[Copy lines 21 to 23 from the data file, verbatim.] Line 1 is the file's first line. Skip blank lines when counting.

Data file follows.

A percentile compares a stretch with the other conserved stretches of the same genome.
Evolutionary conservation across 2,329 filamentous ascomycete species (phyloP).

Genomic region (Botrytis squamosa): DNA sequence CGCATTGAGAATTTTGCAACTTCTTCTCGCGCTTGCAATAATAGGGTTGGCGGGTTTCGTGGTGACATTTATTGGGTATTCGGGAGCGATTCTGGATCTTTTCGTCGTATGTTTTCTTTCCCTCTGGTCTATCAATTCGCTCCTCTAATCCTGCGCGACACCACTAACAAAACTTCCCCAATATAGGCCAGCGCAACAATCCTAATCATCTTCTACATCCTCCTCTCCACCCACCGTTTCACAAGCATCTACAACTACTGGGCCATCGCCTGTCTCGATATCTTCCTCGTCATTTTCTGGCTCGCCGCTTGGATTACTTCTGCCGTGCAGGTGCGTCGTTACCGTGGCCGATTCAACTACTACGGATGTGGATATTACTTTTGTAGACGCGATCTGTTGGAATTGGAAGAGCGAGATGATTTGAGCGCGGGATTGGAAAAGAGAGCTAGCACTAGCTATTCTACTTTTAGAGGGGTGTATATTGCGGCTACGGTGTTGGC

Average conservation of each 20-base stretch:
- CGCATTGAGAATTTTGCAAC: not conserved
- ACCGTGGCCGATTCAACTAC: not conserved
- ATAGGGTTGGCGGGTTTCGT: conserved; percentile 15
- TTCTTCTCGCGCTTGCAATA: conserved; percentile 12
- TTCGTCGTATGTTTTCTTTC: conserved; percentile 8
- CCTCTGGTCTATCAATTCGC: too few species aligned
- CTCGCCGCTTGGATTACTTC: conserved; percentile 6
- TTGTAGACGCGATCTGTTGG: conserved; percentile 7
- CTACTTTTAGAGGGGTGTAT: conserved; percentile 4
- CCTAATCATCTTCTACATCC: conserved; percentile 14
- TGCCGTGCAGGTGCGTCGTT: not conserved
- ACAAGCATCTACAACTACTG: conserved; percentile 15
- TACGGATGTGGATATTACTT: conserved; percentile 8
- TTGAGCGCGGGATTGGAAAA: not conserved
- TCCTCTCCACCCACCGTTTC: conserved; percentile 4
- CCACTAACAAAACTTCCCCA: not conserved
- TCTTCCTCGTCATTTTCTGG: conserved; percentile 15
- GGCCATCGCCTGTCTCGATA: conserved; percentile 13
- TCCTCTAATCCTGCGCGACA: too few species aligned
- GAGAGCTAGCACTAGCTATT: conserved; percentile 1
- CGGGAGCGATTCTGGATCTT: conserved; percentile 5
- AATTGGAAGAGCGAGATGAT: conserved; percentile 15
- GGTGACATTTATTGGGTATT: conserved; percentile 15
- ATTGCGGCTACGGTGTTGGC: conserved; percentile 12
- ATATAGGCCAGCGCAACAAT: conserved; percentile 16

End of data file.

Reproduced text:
- TCTTCCTCGTCATTTTCTGG: conserved; percentile 15
- GGCCATCGCCTGTCTCGATA: conserved; percentile 13
- TCCTCTAATCCTGCGCGACA: too few species aligned